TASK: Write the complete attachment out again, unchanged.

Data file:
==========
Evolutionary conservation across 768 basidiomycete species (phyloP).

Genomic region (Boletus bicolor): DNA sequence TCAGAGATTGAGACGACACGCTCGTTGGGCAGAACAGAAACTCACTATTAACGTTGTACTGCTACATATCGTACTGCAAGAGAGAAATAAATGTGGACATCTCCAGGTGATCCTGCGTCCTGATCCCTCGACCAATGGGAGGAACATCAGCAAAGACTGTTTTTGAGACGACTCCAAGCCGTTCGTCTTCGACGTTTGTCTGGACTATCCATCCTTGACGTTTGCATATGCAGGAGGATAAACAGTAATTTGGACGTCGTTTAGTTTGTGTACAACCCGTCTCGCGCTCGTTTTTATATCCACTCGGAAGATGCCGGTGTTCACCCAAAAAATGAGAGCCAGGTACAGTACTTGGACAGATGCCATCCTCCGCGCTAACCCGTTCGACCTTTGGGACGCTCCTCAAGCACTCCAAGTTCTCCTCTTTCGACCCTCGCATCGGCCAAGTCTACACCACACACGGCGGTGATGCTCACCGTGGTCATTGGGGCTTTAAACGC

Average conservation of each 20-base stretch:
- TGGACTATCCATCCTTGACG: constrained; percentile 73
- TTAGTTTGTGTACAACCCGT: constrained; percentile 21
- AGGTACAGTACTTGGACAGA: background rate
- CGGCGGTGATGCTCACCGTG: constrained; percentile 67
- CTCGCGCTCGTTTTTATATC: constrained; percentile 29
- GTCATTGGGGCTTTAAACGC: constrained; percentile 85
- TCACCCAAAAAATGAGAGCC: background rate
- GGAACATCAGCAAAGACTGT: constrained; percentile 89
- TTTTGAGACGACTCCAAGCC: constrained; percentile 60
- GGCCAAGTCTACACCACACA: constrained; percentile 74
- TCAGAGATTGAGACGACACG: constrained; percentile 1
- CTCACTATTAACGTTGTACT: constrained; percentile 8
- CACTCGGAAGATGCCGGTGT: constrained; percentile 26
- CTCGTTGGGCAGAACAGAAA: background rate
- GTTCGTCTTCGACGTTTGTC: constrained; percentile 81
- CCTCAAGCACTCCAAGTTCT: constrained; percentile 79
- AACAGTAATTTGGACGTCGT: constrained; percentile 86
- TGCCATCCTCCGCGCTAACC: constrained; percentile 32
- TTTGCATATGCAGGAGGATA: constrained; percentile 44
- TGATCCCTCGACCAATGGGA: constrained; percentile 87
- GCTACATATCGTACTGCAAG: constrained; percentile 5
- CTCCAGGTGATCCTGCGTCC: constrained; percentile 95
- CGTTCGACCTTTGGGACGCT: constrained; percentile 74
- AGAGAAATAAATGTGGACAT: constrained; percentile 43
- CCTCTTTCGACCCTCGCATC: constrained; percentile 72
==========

Evolutionary conservation across 768 basidiomycete species (phyloP).

Genomic region (Boletus bicolor): DNA sequence TCAGAGATTGAGACGACACGCTCGTTGGGCAGAACAGAAACTCACTATTAACGTTGTACTGCTACATATCGTACTGCAAGAGAGAAATAAATGTGGACATCTCCAGGTGATCCTGCGTCCTGATCCCTCGACCAATGGGAGGAACATCAGCAAAGACTGTTTTTGAGACGACTCCAAGCCGTTCGTCTTCGACGTTTGTCTGGACTATCCATCCTTGACGTTTGCATATGCAGGAGGATAAACAGTAATTTGGACGTCGTTTAGTTTGTGTACAACCCGTCTCGCGCTCGTTTTTATATCCACTCGGAAGATGCCGGTGTTCACCCAAAAAATGAGAGCCAGGTACAGTACTTGGACAGATGCCATCCTCCGCGCTAACCCGTTCGACCTTTGGGACGCTCCTCAAGCACTCCAAGTTCTCCTCTTTCGACCCTCGCATCGGCCAAGTCTACACCACACACGGCGGTGATGCTCACCGTGGTCATTGGGGCTTTAAACGC

Average conservation of each 20-base stretch:
- TGGACTATCCATCCTTGACG: constrained; percentile 73
- TTAGTTTGTGTACAACCCGT: constrained; percentile 21
- AGGTACAGTACTTGGACAGA: background rate
- CGGCGGTGATGCTCACCGTG: constrained; percentile 67
- CTCGCGCTCGTTTTTATATC: constrained; percentile 29
- GTCATTGGGGCTTTAAACGC: constrained; percentile 85
- TCACCCAAAAAATGAGAGCC: background rate
- GGAACATCAGCAAAGACTGT: constrained; percentile 89
- TTTTGAGACGACTCCAAGCC: constrained; percentile 60
- GGCCAAGTCTACACCACACA: constrained; percentile 74
- TCAGAGATTGAGACGACACG: constrained; percentile 1
- CTCACTATTAACGTTGTACT: constrained; percentile 8
- CACTCGGAAGATGCCGGTGT: constrained; percentile 26
- CTCGTTGGGCAGAACAGAAA: background rate
- GTTCGTCTTCGACGTTTGTC: constrained; percentile 81
- CCTCAAGCACTCCAAGTTCT: constrained; percentile 79
- AACAGTAATTTGGACGTCGT: constrained; percentile 86
- TGCCATCCTCCGCGCTAACC: constrained; percentile 32
- TTTGCATATGCAGGAGGATA: constrained; percentile 44
- TGATCCCTCGACCAATGGGA: constrained; percentile 87
- GCTACATATCGTACTGCAAG: constrained; percentile 5
- CTCCAGGTGATCCTGCGTCC: constrained; percentile 95
- CGTTCGACCTTTGGGACGCT: constrained; percentile 74
- AGAGAAATAAATGTGGACAT: constrained; percentile 43
- CCTCTTTCGACCCTCGCATC: constrained; percentile 72